Department of Psychiatry
Penn Behavioral Health

Center for the Treatment and Study of Anxiety

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Recently Completed Studies

The following studies have recently been completed by researchers at the Center for the Treatment and Study of Anxiety.


Treatment for Teens Traumatized by Sexual Abuse

This project is a joint effort between The Center for the Treatment and Study of Anxiety (CTSA) at the University of Pennsylvania and Women Organized Against Rape (WOAR). It to examine the effectiveness of a treatment developed for post-traumatic stress disorder (PTSD) in female adolescents exposed to child sexual abuse (CSA) and sexual assault. Adolescents who choose to participate in the study will be randomized to one of two types of therapy, Prolonged Exposure (PE) or Client-Centered Therapy (CCT). Both types of therapy are once weekly, individual counseling sessions that last for approximately 1 1/2 hours each. PE focuses more on processing the teen’s trauma, whereas CCT focuses more on problem solving and current life stressors. CCT has been shown to be extremely effective for treating PTSD symptoms in adolescents, and two pilot projects utilizing PE for adolescents also show excellent results. Treatment will include up to three preparation sessions and 14 sessions of active treatment. A CTSA clinician will conduct evaluations at mid and post-treatment. In addition, there will be follow up evaluations 3, 6, and 12 months after treatment has ended. Information from this study will directly benefit clients by guiding appropriate treatment planning. Clients in the treatment study will benefit from receiving a comprehensive evaluation by study staff and well-delivered treatment for PTSD.


OCD Augmentation Study

This study, funded by the National Institute of Mental Health, is a collaboration between Dr. Edna Foa from the University of Pennsylvania and Dr. Blair Simpson from Columbia University-New York State Psychiatric Institute. The purpose of the study is to compare two different, but effective augmentation treatments in order to examine how to maximally improve symptoms of OCD for those who are already taking SSRIs but still have OCD symptoms. Those who participate in the study will continue to take their SSRI and will be randomly assigned to receive one of three different add-on conditions: Cognitive Behavioral Therapy (CBT), Risperdal (RIS), or placebo (PBO). Initial treatment will last for 8.5 weeks. Individuals who benefit from the add-on treatment will be invited to continue with the same treatment for 6 additional months. Individuals who do not benefit from the initial add on treatment (CBT, RIS, or PBO) will be offered 8.5 weeks of treatment with one of the alternative active treatments (RIS or CBT). The add-on treatments will be provided at no cost. Men and women ages 18-70 with OCD who are currently taking SSRI medication are eligible to participate in this study.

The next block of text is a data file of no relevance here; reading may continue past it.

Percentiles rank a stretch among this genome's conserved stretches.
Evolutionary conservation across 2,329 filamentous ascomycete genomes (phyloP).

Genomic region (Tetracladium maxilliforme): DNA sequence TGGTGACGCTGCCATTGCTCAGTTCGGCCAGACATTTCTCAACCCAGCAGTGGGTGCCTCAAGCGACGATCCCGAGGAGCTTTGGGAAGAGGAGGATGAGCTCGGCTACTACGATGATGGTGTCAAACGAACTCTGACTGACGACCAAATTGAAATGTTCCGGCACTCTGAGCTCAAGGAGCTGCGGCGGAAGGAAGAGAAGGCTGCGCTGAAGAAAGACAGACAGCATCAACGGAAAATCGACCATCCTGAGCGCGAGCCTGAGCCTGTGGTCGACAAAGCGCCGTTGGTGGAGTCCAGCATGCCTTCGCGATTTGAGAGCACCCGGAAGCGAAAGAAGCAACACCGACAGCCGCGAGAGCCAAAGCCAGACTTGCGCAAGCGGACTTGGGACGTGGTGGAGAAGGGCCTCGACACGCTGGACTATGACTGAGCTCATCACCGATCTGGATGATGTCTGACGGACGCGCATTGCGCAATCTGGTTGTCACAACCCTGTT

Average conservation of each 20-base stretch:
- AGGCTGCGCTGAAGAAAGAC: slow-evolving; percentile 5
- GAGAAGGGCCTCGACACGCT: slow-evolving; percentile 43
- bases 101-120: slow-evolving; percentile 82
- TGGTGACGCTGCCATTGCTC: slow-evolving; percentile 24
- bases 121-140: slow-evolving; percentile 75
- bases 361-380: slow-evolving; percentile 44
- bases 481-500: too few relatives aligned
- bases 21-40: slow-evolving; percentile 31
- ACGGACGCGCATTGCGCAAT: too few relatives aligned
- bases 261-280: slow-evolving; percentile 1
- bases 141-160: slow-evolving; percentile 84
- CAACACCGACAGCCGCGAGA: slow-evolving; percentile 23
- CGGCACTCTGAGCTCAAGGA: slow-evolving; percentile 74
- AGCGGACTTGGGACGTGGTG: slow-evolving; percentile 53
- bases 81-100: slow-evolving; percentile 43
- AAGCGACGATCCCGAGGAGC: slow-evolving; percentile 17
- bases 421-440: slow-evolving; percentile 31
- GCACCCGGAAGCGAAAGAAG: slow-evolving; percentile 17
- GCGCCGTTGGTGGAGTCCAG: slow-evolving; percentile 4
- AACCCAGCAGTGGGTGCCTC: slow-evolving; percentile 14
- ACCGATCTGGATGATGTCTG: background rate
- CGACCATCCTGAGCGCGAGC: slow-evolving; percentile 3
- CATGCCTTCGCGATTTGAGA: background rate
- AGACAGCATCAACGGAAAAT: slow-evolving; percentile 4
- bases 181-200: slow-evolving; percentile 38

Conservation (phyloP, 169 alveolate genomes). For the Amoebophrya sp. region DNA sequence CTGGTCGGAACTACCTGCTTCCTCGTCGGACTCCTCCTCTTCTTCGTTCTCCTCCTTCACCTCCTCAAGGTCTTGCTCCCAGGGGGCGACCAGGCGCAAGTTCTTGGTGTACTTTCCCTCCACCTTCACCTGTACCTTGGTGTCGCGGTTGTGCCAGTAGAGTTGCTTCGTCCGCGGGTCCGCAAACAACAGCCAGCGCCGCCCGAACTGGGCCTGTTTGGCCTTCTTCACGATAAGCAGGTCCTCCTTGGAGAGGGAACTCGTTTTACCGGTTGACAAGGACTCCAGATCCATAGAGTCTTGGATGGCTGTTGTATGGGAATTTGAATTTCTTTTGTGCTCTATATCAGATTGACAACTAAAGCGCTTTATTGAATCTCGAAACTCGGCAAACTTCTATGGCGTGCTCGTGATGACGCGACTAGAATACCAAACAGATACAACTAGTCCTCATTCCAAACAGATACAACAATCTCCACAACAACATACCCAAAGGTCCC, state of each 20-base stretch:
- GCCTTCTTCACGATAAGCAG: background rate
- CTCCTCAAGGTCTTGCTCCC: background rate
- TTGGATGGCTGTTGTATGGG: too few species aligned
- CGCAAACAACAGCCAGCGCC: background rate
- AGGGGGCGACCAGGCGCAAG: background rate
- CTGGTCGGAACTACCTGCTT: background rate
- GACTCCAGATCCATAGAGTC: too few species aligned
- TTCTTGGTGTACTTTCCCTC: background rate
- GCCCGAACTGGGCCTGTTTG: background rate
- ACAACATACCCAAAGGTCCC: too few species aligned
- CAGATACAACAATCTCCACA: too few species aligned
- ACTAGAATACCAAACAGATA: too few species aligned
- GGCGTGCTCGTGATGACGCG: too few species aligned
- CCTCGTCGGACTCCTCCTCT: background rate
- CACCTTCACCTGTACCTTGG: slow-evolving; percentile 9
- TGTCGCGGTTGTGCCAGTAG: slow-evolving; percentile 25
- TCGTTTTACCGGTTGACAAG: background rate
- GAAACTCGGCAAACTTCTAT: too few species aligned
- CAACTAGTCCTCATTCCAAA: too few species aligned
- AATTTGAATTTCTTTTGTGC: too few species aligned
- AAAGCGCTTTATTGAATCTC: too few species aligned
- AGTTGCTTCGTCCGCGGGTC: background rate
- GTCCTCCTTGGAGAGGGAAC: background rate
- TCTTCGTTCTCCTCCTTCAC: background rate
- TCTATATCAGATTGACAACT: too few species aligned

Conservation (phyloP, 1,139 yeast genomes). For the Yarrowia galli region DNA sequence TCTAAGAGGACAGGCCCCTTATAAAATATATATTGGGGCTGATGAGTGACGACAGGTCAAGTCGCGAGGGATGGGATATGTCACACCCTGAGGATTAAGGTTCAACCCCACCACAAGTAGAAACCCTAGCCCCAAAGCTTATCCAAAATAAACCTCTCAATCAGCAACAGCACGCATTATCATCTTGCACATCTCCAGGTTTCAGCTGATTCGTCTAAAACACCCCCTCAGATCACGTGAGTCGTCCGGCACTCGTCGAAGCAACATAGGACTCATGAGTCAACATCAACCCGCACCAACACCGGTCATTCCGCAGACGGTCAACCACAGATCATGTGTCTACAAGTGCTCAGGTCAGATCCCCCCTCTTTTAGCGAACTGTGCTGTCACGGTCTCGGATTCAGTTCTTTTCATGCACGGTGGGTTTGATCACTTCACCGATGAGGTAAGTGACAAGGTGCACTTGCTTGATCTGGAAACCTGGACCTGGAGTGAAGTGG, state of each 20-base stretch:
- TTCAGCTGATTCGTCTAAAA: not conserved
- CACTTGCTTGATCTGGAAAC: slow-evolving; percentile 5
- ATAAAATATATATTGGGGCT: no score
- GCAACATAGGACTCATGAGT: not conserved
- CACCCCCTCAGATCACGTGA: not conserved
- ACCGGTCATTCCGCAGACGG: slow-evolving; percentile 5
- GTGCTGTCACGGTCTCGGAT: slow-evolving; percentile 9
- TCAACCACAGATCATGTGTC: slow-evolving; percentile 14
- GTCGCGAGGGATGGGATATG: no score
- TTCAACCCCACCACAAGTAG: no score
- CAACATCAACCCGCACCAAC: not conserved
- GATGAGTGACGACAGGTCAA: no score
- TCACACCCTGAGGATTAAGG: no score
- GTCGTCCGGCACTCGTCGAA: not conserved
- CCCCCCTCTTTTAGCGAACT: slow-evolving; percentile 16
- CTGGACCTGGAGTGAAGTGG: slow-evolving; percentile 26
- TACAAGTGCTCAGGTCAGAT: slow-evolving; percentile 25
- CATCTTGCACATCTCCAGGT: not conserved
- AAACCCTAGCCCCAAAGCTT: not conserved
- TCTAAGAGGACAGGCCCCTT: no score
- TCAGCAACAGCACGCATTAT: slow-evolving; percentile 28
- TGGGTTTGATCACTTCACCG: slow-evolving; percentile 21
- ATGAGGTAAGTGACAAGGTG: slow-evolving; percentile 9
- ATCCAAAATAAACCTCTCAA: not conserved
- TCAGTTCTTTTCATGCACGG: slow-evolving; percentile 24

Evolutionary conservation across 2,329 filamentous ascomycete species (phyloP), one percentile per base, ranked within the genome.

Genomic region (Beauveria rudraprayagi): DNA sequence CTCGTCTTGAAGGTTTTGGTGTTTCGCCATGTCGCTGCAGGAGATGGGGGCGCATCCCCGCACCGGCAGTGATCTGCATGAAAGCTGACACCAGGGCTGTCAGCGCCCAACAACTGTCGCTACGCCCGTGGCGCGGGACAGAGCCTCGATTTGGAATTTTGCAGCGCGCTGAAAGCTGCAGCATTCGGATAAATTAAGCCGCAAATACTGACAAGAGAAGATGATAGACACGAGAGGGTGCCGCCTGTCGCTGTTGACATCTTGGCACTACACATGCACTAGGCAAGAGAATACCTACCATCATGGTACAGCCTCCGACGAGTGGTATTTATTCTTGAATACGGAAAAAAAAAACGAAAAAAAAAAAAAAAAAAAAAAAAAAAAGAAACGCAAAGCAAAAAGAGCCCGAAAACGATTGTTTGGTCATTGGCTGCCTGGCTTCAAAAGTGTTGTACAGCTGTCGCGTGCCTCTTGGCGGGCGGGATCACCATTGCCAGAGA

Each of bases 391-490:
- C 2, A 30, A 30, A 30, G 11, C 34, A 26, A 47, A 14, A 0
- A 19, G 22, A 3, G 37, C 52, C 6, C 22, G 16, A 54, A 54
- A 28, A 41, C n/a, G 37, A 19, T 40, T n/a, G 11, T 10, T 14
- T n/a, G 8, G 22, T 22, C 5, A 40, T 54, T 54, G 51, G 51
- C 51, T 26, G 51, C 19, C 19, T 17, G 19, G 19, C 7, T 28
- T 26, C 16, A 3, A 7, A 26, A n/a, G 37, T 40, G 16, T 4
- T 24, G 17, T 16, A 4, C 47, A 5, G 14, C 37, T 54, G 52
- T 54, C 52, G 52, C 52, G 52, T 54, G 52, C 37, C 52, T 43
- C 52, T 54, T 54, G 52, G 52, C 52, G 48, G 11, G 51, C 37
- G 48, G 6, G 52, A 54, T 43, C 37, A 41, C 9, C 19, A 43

Naltrexone and CBT in the Treatment of Alcoholism and PTSD

This study is its sixth year of funding from the National Institute of Alcoholism and Alcohol Abuse. The PI’s of the study are Edna B. Foa, PhD and Joseph Volpocelli, MD, PhD and the study coordinator is David Yusko, PsyD. PTSD and alcoholism are frequently found to co-occur in persons exposed to traumatic events. This study examines the utility of established treatments for each disorder when used to treat persons who have both PTSD and alcohol problems. Naltrexone has been found effective in combination with psychosocial interventions at reducing alcohol problems; prolonged exposure has been found effective in the treatment of PTSD. Men and women who experience both PTSD and alcohol problems are eligible to participate in this study.

Effectiveness of Treatment for PTSD in Community Agencies